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I think the spring for the bolt return is in the stock like an Remington 1100. It uses the short recoil action, where the barrel moves maybe 1/4 inch and this throws the bolt back extracting the shell and ejecting it. It has a carrier that sits outside the receiver on the right hand side where the second shot for doubles resides. It has a big side lever on the left side for opening it. Assembly/disassembly is a pain in the butt.

I test drove the prototype in 1999 at the National Sporting Clays Championship. It didn't work well then but they did get it fixed. It was what inspired me to go ahead and build my design, the Butler XX12.

It was built as an alternate, less costly gun for International Bunker Trap where you move after each target. You have to have the gun unloaded or broken open before moving to the next station. You could do it where with a regular auto, you'd have to clear the second shell and reload. I'm not sure if auto's are allowed now.

It had a decent trigger, but it was a complicated gun, and compared to auto's, didn't compensate for recoil like an auto with a gas piston. It needed recoil to work just like Benelli's. Inertia driven is also recoil driven. It's how they work.

It did have a decent trigger as it was a dedicated trigger. 90 degree hammer fall so not so quick, but not compromised like regular auto's which have the carrier/carrier dog/ shell release levers and such attached to the trigger plate.

Larry Butler
Yes, there is a spring that the bolt rides on back into the stock. I did not mean to say the heavy spring below the barrel is hidden by the fore end wood was cycling the bolt completely. Yes it is a complicated system, and a PIA to assemble, even when removing from the case to assemble the barrel and fore end to the receiver. It takes 3 hands. Removing a live shell can also be a PIA. It is not as soft shooting as a Butler, but the Beretta is a good pointer in it’s own right.
 

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Check out the posts at the bottom of the page !! The local Gun Club around here ,Prince George Shooting Center had a few . A lot of people did a "test drive " and at the end they sold them for 50 % off . I have not seen one on the line in more then 5 years
PG still had a couple of the new sporting models in stock in 2019. I inquired about the cost, and was quoted $3K. I chuckled and said I would pass.
 

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Do not buy one. Most of them just end up sitting in the back of a gun safe next to a Browning recoil-less.

Hey, that’s not true. I use my Beretta for Doubles and my Recoil Less for times my shoulder bothers me,
 

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I've had one and shot it well with a wenig stock on it. At some point in time I'll probably buy another one because I liked it so much.
 

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One of the men I shoot sporting clays with has a couple of them. Shoots a lot of targets. Also has many other high quality shotguns, Kolar, Krieghoff, Perazzi , Browning etc. But when he gets serious out comes the UGB. I haven't seen him have any problems with it and he is not a keep it clean guy.

Buster
 

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There are a couple of videos on YouTube on this gun, including maintenance.
 

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My Buddy bought one when they first came out. He felt like the toast of the town at first. Everyone wanted to look at it. He sold it a year later at a large loss. He never could figure out how to take it apart. We had another shooter at our club who had one. He took it apart and ended up selling it. He never figured out how to put it together again. These guns were so new back then there was nothing on the internet to show you. Even the nearest dealers had not worked on them yet.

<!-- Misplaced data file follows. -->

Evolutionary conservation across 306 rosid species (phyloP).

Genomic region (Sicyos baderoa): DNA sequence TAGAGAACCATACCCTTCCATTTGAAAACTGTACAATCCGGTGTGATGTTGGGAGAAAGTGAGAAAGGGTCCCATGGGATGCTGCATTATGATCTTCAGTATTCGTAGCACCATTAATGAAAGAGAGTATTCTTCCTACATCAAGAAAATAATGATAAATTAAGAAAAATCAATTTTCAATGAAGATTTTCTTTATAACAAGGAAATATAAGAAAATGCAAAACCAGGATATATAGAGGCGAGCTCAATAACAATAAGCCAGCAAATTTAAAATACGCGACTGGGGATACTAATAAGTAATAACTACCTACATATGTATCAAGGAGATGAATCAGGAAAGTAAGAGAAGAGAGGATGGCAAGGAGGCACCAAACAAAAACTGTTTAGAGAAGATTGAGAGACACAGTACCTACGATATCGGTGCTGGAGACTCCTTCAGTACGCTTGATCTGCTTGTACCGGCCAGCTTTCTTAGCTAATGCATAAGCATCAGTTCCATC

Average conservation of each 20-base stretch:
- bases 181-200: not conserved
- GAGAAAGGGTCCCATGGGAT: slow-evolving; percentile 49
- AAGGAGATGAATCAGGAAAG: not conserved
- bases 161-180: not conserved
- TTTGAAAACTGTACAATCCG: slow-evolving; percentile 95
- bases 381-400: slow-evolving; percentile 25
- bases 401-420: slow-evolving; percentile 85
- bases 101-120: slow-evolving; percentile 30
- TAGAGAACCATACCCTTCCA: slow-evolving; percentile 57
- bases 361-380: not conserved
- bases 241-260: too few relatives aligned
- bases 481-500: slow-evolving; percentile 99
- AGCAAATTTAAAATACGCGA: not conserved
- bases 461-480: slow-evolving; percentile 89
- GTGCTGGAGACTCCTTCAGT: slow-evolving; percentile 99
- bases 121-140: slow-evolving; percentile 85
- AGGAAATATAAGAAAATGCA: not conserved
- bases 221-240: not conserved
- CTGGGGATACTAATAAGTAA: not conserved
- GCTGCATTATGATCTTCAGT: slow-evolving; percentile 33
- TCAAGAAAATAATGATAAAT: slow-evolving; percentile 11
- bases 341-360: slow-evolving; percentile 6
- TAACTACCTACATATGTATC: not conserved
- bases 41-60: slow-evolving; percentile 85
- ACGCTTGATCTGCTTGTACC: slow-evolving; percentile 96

I too "Say" Stay Away from these Guns. They were designed for International Bunker Trap in the European Marketplace. There is no interest in them anymore. No dealer support, no resale value. Why buy one. Unless of course you like collecting complicated old guns like the Browning recoiless? If so buy a Ugly 25 and add it to your collection. LOL. break em all Jeff
 

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Why buy one. Unless of course you like collecting complicated old guns like the Browning recoiless? If so buy a Ugly 25 and add it to your collection. LOL. break em all Jeff
Just what the heck are you trying to say?:127:

But you are right, no gun for amateur gunsmiths. I have had mine apart a couple times for year end cleaning but never had a problem getting it put back together again. Takes my wife about 5 minutes or less. It really freaks me out how she can look at a pile of parts and know what goes where.
 

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Just what the heck are you trying to say?:127:
They are a overly complicated automatic shotgun that was made for International Bunker Trap. They have little following here in the US. So there resale value is poor. From what I've heard on the this post, Beretta no longer going service's this firearm. My nickname for this firearm is a Ugly 25. I thought is was obvious that am trying to get the OP on this thread to buy this firearm!!! LOL. My buddy bought one of these when they first came out. There was no U-tube video's to watch to help you re-assemble this gun back then. No local gunsmith could help. The owner literally had to send the firearm back to the factory (at his expense) to have his firearm put back together when they first came out. Many shooters here compared this firearm to Bronwings Recoiless Shotgun at the time as well.

They do shoot well though, but they don't reduce recoil. Since they are not gas operated. They are a interesting firearm that will attract a lot of attention on any Trap field. Personally, I just don't see the need for them for American style Trap. Too each there own, I guess. break em all Jeff